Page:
— By BRIAN SMITH
Weatherford High School graduate Amanda Baker had her chance to be a Washington lobbyist for a day recently, working with lawmakers on the subject of human trafficking.
Baker, a 2005 WHS graduate, has been interested in human trafficking prevention since her undergrad days at the University of Texas at Austin.
During her time as a full-time social worker/crisis specialist for Catholic Charities, she has become even more involved with International Justice Mission in helping to spread the word about the illegal practice, which claims more than 27 million people enslaved worldwide. To put that in perspective, that is more than the number enslaved during the Civil War.
June 11 was the day Baker had the opportunity to meet with elected officials and make sure human trafficking was on their radar. She admits being nervous at first, but a day-long training session prior to meeting with elected officials soothed her fears.
She met with representatives from five different congressional offices throughout the day-long session, including representatives from both U.S. Sen. John Cornyn and Sen Ted Cruz’s offices. At first, she thought she would be the lone lobbyist going into offices, but she was partnered up with others as well, which eased her apprehension.
Baker worked with other lobbyists from Texas and focused on two points: support of a bill in both the Senate and the House that would turn the trafficking office into a bureau. Baker said the simple change in words would give the office “more of a seat at the table” when it came to discussions about the matter.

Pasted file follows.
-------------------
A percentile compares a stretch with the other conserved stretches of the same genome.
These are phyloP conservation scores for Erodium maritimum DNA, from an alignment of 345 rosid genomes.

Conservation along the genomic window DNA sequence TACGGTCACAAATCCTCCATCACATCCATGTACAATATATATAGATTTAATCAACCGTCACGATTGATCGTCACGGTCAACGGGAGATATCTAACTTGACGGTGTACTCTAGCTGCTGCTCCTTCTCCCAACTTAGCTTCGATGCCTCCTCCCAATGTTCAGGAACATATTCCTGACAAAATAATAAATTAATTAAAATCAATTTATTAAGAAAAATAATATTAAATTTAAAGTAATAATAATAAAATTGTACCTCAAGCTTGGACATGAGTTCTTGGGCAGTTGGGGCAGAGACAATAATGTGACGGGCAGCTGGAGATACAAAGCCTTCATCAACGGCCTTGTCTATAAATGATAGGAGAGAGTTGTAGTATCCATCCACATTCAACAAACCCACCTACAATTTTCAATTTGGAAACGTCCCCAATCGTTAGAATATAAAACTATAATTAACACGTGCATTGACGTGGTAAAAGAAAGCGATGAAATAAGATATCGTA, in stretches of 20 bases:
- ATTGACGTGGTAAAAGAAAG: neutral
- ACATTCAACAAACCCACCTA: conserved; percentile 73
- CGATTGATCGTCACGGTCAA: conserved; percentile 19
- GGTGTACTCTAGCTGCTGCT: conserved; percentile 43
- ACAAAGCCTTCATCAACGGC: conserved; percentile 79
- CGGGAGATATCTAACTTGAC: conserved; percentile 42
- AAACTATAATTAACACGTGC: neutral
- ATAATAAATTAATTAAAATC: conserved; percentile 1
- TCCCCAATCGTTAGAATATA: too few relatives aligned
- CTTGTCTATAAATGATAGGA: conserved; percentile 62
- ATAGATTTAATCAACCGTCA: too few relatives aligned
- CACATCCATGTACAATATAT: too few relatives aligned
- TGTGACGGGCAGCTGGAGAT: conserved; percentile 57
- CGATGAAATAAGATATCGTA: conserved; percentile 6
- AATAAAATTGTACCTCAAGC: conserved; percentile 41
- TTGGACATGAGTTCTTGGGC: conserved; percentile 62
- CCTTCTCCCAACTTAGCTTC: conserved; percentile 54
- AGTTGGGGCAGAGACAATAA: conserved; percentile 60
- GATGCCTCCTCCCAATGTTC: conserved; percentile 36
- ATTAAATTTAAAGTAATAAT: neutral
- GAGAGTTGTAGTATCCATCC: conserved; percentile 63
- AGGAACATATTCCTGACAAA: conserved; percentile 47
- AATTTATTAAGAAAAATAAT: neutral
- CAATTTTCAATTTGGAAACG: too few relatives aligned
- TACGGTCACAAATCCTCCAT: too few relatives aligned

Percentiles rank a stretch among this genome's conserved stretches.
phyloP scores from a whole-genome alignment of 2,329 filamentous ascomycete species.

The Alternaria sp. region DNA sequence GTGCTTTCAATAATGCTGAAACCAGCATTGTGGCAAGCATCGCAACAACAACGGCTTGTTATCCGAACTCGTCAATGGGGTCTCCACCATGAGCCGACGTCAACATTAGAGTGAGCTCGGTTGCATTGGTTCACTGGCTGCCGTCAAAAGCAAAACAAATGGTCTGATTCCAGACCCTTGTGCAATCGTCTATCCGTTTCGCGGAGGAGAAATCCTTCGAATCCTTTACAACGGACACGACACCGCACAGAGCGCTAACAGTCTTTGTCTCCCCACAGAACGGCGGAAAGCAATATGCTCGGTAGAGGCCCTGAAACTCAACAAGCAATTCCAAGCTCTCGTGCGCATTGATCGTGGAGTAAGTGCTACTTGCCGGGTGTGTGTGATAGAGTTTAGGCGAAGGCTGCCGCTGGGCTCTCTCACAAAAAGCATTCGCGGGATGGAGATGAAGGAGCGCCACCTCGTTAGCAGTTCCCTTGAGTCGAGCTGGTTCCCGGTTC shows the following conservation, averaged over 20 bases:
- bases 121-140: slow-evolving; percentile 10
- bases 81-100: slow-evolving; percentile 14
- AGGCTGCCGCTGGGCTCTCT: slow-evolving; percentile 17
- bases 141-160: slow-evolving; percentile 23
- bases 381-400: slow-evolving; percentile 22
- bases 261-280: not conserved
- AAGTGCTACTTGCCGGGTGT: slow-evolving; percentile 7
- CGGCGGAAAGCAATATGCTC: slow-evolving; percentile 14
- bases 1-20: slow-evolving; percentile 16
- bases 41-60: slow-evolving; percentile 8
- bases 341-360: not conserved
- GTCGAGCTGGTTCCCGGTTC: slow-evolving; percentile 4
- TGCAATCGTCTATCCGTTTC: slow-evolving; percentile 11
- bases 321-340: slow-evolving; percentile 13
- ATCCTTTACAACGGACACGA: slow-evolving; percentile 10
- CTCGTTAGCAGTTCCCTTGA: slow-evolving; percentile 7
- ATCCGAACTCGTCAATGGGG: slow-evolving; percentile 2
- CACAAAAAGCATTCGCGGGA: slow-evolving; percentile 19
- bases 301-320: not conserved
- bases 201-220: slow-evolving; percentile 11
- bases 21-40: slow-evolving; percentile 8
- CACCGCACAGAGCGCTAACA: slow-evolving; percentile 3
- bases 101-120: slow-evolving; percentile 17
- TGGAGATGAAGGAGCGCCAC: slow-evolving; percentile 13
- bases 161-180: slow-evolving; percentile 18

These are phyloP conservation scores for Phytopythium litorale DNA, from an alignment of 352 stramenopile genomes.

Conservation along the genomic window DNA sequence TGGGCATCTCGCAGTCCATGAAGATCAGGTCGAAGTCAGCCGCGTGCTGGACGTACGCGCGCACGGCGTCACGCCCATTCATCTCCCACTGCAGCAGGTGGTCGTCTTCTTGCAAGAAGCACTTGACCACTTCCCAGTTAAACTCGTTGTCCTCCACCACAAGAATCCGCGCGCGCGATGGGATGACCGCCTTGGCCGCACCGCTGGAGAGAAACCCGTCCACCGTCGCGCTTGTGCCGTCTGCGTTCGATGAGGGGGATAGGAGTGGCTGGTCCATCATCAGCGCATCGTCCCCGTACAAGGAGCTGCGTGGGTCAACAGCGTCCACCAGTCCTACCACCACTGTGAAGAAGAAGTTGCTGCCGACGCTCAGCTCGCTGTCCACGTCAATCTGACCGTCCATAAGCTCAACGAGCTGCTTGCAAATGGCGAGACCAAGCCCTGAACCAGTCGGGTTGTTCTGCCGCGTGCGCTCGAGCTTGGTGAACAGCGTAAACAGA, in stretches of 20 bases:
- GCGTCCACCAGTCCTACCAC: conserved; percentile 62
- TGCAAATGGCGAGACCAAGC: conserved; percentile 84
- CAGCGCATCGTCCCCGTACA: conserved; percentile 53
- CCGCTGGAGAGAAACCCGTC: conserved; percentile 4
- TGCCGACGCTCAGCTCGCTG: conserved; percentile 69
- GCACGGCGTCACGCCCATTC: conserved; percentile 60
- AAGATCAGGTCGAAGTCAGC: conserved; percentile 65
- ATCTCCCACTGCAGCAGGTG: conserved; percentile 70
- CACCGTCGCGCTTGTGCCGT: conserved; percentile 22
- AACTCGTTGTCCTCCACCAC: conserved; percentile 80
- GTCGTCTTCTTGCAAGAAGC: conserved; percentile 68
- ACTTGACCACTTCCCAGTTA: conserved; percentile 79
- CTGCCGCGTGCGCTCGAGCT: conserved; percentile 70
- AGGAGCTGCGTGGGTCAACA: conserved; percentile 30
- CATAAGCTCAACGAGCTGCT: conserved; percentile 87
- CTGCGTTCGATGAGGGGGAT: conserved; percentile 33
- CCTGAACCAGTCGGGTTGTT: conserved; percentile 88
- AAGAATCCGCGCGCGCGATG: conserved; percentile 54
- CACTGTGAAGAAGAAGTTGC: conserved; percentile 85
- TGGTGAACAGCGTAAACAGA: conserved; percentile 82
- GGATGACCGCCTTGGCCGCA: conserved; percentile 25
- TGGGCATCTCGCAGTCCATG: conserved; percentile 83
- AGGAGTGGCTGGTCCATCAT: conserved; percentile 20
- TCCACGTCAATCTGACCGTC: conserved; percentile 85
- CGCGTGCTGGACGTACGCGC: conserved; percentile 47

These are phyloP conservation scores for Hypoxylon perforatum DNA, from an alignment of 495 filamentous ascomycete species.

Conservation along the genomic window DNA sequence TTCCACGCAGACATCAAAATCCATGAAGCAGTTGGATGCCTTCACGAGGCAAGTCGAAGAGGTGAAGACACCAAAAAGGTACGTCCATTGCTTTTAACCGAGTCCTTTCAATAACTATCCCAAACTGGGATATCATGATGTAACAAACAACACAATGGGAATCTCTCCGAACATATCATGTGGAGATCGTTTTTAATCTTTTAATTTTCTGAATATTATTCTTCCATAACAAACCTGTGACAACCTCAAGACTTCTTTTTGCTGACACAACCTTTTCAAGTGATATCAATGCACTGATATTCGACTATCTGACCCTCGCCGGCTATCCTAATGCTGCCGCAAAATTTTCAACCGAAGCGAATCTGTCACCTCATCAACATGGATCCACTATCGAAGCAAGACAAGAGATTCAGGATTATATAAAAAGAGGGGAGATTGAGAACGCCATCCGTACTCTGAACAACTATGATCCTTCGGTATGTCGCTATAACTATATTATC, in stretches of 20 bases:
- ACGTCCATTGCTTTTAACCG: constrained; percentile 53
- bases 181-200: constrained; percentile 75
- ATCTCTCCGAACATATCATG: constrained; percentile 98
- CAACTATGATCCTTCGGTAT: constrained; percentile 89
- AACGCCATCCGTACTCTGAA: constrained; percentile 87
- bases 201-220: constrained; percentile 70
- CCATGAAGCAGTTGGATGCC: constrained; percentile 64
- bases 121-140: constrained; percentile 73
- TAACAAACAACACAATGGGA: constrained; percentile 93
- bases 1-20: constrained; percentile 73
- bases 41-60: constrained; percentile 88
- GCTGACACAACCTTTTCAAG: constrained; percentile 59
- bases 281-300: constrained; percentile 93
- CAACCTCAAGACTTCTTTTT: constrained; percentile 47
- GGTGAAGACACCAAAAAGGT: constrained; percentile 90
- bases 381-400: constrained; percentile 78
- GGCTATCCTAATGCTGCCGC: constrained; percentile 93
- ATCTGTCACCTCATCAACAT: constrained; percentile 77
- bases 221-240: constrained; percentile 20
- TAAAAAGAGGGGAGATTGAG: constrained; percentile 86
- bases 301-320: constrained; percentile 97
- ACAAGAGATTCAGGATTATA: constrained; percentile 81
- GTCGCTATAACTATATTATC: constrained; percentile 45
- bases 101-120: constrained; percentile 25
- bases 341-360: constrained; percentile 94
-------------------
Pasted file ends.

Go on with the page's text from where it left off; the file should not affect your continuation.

The second involved funding for anti-trafficking models and organizations. Baker and her fellow lobbyists showed a number of processes that have worked in stopping trafficking and also delivered thousands of postcards from concerned Texas constituents about trafficking.
Baker said that while nothing was voted on or discussed, she felt good about her day and how things went overall.
“Cornyn’s office has been at the forefront of this,” Baker said. “We realized (U.S.) Sen. (Ted) Cruz was still new in Washington, so we wanted to ensure this was on his radar.”
One of the highlights of the day was getting to meet with officials with U.S. Rep. Roger Williams’ office. She said after growing up in the area and seeing his dealership, it was kind of a thrill to go to his office, even though she didn’t get to meet with him personally.
For more information on human trafficking, visit www.ijm.org.
IJM also has a website for advocacy and grassroots work at http://freedomcommons.ijm.org.